In the wake of recent cyber attacks on U.S. companies, including the now famous Sony hack, President Obama has proposed new federal legislation that would presumably provide more security for confidential and private information of consumers that is and will be forevermore accessible from the very busy information superhighway.

What does that mean for your company?  Here’s a rundown.

The idea behind the legislation is to prevent identity theft and improve consumer privacy by making more robust the level of security provided by corporations and businesses that have their hands in a consumer’s cyberpocket.  The specifics include:

  • Implementing a consumer “privacy bill of rights” to protect victims of data breaches suffered by businesses ranging from financial institutions, to retailers, to any other business that holds consumer data that should be kept secure.
  • Requiring companies to notify consumers within 30 days whenever you’re the consumer’s personal data has been disclosed or accessed without proper authorization, whether by improper hacking, corporate misconduct, or simple negligence in maintaining security systems already in place.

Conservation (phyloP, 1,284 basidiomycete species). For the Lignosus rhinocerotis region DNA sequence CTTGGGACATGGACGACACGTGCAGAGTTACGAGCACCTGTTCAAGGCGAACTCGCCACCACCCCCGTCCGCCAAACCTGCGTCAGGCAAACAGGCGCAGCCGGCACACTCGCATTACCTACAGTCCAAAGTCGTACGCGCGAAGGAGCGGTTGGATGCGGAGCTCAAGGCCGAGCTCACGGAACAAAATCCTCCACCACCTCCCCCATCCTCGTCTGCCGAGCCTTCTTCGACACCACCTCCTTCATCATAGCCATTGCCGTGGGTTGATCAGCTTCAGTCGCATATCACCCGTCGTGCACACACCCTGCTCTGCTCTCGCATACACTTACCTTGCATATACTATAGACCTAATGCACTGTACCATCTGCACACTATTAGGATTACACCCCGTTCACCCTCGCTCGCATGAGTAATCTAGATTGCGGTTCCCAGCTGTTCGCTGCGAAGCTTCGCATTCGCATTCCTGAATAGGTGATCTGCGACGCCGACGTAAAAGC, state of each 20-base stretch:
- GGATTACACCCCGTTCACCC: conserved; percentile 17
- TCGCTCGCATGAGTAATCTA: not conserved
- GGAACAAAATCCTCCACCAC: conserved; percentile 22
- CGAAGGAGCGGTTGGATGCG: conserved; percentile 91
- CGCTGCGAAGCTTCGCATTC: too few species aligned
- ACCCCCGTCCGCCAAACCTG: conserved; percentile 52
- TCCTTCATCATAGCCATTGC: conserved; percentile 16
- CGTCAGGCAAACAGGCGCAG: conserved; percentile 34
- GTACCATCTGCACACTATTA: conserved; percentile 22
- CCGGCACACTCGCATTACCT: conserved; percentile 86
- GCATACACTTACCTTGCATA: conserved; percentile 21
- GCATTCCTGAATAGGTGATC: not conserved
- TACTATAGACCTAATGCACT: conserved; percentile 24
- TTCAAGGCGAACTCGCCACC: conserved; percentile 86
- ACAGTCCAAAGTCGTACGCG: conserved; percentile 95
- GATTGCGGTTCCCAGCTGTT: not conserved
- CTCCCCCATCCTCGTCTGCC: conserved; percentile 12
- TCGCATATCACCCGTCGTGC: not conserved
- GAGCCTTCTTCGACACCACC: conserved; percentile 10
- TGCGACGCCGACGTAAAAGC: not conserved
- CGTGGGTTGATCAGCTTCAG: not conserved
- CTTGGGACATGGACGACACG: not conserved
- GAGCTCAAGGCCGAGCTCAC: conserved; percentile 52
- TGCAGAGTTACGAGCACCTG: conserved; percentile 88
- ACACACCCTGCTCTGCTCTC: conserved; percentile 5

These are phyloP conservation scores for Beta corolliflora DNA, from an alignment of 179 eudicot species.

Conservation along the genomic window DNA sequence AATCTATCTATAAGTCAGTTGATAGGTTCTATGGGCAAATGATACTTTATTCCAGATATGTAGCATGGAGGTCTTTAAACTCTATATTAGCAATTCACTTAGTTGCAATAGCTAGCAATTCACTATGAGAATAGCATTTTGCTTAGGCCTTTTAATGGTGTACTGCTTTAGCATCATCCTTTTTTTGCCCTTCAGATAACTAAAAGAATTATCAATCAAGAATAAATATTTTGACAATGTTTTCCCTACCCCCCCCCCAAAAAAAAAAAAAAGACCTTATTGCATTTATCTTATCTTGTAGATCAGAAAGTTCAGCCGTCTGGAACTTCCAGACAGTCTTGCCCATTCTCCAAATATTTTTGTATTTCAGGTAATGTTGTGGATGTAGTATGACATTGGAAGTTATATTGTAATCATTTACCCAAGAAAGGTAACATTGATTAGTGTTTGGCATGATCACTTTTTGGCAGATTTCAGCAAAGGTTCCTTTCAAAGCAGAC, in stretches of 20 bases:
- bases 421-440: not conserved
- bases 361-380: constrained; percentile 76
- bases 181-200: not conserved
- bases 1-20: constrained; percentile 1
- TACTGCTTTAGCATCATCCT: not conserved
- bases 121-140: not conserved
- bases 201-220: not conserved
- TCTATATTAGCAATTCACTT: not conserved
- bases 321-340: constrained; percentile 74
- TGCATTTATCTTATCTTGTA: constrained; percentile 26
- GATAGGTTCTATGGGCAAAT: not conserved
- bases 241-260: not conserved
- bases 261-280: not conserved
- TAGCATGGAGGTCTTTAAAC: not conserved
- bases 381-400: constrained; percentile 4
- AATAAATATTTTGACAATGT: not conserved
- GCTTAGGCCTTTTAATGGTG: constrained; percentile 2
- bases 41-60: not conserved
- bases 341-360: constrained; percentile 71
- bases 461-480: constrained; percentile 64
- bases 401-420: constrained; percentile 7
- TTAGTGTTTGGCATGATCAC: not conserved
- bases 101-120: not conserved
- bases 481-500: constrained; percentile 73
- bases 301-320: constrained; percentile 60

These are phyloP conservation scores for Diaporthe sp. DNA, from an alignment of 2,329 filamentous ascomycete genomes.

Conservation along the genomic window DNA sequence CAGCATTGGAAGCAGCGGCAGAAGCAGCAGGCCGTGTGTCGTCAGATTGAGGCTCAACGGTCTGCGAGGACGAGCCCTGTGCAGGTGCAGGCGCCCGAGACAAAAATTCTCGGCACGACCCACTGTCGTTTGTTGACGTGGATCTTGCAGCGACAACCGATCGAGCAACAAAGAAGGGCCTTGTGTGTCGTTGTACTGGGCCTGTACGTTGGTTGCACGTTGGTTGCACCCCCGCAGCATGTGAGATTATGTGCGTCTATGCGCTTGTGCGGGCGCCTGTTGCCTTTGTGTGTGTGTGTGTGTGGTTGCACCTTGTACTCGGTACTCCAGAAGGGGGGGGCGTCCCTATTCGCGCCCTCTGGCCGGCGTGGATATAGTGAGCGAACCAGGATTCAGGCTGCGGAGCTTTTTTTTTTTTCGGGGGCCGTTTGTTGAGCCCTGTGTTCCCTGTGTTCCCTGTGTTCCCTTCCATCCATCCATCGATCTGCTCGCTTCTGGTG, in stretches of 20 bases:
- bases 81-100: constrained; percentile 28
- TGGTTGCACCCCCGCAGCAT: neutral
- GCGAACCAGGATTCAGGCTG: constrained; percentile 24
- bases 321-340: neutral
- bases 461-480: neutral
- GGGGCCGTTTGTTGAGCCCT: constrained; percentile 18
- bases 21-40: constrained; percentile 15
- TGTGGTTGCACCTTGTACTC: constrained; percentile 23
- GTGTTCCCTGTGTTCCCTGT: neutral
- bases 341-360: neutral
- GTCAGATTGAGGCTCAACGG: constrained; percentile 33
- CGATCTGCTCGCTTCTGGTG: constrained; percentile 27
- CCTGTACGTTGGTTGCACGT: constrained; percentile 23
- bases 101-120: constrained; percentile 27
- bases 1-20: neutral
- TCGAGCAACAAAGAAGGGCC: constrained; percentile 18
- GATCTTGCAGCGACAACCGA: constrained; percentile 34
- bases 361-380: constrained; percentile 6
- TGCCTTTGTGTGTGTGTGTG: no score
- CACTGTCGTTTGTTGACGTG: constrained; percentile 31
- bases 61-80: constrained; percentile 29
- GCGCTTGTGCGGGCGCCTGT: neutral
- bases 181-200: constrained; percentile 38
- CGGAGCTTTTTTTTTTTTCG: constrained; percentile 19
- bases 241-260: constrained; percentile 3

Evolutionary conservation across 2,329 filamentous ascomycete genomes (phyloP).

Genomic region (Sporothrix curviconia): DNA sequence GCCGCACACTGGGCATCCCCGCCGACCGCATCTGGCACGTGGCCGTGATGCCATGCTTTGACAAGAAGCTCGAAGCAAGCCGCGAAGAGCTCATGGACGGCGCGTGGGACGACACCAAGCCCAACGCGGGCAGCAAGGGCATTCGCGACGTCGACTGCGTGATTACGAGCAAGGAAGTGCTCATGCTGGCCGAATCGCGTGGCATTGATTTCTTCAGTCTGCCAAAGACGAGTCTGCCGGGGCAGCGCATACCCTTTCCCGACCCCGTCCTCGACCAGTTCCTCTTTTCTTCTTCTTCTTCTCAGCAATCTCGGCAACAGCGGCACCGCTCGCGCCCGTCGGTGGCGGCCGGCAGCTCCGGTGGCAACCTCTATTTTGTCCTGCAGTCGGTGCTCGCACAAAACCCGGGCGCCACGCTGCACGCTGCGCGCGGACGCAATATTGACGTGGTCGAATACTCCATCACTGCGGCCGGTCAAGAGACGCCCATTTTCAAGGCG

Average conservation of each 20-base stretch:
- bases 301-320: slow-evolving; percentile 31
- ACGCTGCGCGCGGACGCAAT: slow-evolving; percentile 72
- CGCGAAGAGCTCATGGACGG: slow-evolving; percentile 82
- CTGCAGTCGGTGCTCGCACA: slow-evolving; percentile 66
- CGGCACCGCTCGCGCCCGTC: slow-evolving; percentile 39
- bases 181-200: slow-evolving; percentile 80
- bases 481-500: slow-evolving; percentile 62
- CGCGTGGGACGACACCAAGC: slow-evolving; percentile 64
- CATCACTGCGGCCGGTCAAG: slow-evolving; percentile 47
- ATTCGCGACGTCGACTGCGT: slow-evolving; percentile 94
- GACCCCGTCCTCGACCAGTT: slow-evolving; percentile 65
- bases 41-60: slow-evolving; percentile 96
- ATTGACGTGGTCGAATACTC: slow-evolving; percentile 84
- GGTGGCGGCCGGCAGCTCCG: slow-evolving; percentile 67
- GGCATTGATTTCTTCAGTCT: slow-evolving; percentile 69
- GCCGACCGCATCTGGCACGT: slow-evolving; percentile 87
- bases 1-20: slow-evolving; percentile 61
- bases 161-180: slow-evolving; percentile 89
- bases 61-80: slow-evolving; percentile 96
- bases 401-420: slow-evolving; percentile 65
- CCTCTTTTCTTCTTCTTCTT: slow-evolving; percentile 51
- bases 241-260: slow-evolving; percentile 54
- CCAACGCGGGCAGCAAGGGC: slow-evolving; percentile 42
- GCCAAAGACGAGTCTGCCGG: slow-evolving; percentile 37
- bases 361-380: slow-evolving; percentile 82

• Allowing consumers to stay on top of their credit scores by giving them more than one free copy of their credit report each year and by requiring financial institutions to tell them their credit score more often, and without charge.
  • Placing limits on data can be collected from students to prevent advertisers and website from collecting data to target youth for any reason other than educational purposes.

While the President’s ideas are laudable, many of the breaches that have already occurred involving consumer debt are simply due to employees downloading malware or other virus-infected software, or taking other action that should — in this day and age — be avoidable.  For example, the New York Timesreported the recent hack into the J.P. Morgan system was the result of a server not being properly updated, a simple procedure that should be part and parcel of a company’s ordinary business operations these days.

The President is also going to have to convince some digital rights advocates who take issue with his proposal. Many assert that the President’s proposal would give companies legal immunity for sharing information about cyber security threats with the Government; a Government they are loathe to trust.  They also object to the possible preemption of broad state laws already in effect with weaker, less effective federal substitutes.

Expect to hear more about this in the near term, but don’t expect any quick fix.

I think we can all agree with the President that, “If we are going to be connected, we have to be protected.” And the goal of providing more blanket federal protections rather than a mish mash of state protections isn’t a bad one. But like moving the Queen Mary in dry dock, this Congress won’t be making any decisions anytime soon.